Linus - the dlinnogrivaya and long-tailed horse in the world
Linus was born in 1884 and was a descendant of the long-haired breed Oregon wild horses that roamed freely in the mountains of Oregon. A characteristic feature of this species was a unique chestnut color and incredibly long manes and tails. Once these horses were domesticated, mane and tail length increased with each generation. The record for the length thereof became Linus.
Owned by brothers Rutherford Marion Linus horse was a symbol of beauty of Oregon. Brother Rutherford had sold the stallion to the circus on wheels, where it became the main "chip" of any program.
Well-groomed and well-fed Linus was featured in Scientific American:
In the brochure for the show was written as follows: "During the 4 years of his mane and tail were increased by about 3 inches per month, and is now at its peak. Its color - glossy chestnut-gold. Hind legs and face - white mane and tail - gentle flax color. His "hair" continue to grow and now, but slowly. Linus proudly holds his head and is proud of the admiring glances of visitors. His mane is 14 feet long, and the tail - 12. "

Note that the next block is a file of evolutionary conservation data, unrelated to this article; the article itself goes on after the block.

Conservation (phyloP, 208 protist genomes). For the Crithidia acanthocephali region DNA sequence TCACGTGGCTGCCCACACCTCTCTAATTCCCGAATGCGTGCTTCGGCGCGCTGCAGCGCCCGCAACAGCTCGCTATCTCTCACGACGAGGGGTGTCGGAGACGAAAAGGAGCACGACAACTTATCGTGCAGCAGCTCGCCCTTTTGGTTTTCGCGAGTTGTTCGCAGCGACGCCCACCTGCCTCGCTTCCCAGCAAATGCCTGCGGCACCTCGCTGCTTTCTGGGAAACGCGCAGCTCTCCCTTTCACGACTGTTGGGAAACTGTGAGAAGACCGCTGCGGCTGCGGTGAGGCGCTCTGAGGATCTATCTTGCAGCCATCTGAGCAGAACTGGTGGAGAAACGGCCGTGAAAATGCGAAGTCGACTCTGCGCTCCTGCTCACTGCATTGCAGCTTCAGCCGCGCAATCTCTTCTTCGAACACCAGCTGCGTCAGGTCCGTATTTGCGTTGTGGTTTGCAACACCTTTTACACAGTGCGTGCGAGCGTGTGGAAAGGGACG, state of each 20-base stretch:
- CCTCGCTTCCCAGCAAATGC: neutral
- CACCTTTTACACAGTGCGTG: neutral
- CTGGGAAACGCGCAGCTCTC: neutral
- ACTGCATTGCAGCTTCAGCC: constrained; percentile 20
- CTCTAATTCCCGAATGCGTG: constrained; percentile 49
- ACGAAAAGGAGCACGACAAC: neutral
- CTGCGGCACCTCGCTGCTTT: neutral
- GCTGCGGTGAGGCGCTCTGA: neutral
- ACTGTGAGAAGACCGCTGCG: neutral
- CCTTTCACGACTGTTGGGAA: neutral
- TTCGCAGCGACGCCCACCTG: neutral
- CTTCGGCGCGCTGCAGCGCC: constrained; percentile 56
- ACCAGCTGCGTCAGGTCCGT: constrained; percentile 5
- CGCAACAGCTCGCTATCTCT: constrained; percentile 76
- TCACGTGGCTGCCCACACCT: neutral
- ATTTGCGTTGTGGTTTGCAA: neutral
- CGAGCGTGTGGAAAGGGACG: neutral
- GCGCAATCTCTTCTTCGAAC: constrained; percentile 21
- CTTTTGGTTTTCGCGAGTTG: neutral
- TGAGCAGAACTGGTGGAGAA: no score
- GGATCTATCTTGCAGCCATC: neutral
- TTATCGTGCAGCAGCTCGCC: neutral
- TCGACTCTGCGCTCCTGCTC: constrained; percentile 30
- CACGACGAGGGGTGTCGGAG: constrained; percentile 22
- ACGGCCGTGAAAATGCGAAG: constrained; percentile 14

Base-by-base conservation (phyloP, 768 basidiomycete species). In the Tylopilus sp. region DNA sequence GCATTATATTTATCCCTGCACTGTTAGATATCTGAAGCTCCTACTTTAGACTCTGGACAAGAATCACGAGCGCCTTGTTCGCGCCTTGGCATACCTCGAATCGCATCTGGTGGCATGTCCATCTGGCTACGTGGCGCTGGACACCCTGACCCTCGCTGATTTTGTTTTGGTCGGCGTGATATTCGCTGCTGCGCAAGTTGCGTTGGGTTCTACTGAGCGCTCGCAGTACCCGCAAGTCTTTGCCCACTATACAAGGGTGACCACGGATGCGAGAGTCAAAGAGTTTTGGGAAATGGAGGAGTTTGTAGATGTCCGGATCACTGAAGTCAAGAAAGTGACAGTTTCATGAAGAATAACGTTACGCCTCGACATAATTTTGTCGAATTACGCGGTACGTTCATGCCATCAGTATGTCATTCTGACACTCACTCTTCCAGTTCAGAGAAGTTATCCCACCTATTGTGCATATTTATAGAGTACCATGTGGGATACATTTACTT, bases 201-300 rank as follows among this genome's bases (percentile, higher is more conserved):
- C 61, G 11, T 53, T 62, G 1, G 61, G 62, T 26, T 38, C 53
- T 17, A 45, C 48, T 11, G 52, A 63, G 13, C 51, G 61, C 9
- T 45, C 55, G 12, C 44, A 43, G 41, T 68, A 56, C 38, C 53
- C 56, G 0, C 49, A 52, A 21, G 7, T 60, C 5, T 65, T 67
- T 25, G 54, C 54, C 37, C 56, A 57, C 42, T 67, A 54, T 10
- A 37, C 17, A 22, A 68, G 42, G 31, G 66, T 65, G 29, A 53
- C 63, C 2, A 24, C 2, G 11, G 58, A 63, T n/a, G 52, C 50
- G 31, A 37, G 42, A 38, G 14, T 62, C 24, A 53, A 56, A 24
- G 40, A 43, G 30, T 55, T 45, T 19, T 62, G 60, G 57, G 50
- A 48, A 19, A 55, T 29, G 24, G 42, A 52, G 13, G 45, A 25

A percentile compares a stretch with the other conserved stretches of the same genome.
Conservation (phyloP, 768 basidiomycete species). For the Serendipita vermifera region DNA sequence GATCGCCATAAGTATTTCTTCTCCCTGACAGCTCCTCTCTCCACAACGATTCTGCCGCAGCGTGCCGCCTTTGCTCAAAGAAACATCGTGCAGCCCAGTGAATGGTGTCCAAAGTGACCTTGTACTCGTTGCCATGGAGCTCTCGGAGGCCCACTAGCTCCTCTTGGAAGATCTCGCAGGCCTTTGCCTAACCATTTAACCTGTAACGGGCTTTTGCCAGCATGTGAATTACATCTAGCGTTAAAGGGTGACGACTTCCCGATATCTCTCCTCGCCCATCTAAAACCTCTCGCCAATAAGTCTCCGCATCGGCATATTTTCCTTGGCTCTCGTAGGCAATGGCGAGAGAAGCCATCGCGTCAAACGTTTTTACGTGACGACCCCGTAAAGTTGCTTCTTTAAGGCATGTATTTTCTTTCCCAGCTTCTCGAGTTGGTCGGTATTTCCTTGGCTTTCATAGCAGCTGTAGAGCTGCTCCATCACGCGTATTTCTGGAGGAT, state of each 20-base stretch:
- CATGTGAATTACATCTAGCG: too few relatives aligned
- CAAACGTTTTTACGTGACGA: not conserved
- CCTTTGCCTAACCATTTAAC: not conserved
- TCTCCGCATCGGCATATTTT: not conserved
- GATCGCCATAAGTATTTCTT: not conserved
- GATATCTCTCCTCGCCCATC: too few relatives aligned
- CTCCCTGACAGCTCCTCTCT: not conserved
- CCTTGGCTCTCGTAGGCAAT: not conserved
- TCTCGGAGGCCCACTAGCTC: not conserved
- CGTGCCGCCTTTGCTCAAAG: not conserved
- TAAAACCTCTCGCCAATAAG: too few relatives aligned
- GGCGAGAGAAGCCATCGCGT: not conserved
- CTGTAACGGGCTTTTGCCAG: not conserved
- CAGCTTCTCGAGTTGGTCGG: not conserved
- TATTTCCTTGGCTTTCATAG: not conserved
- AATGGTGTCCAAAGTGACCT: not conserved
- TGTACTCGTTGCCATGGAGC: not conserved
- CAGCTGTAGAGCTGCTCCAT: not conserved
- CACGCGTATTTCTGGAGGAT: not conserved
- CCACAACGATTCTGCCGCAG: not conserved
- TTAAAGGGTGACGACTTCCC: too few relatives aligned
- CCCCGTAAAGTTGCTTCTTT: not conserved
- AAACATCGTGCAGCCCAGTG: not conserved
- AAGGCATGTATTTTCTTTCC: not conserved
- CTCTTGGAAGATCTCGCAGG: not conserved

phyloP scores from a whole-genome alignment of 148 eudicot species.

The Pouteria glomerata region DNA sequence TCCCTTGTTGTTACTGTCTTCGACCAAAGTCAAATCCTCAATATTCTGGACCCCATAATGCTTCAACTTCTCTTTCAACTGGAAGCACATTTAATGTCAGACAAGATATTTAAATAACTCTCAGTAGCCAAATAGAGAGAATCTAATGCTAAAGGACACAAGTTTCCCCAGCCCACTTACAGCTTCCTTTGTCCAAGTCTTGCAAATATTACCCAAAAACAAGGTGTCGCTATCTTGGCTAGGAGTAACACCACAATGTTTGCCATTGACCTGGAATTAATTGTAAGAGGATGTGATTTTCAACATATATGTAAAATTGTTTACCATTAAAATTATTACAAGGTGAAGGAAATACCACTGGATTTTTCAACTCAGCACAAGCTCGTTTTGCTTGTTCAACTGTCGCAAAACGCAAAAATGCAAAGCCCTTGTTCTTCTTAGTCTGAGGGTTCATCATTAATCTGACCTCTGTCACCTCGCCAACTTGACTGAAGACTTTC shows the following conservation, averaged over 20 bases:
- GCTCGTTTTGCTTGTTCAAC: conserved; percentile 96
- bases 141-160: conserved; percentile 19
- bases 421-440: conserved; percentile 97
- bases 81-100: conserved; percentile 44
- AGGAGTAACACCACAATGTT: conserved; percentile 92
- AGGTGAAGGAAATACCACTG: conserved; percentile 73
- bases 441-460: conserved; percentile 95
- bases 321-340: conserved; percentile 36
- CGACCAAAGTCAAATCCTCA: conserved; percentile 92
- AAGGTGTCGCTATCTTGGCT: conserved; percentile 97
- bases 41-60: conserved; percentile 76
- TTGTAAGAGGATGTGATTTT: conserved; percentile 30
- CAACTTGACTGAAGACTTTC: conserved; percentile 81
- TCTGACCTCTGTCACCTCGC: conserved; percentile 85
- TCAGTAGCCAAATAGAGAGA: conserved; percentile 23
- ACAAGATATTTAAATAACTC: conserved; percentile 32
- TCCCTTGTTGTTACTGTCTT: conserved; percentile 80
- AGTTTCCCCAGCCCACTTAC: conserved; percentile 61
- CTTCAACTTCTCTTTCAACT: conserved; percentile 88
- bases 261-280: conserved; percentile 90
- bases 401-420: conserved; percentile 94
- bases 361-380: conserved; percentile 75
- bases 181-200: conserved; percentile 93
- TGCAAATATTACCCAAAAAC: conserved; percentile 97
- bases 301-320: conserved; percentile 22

Of course, the mane and tail needs thorough attention. Every day they carefully combed and washed. In order to mane is not tangled, it was divided into 4 parts and collected in bundles, but even in spite of these measures, it is still coiled up.
Linus died in 1894 at age 10, but before he sired a son named Linus II, who was said to have been as beautiful as his father. With regard to the long-haired Oregon wonderful horses - unfortunately, this breed has been lost.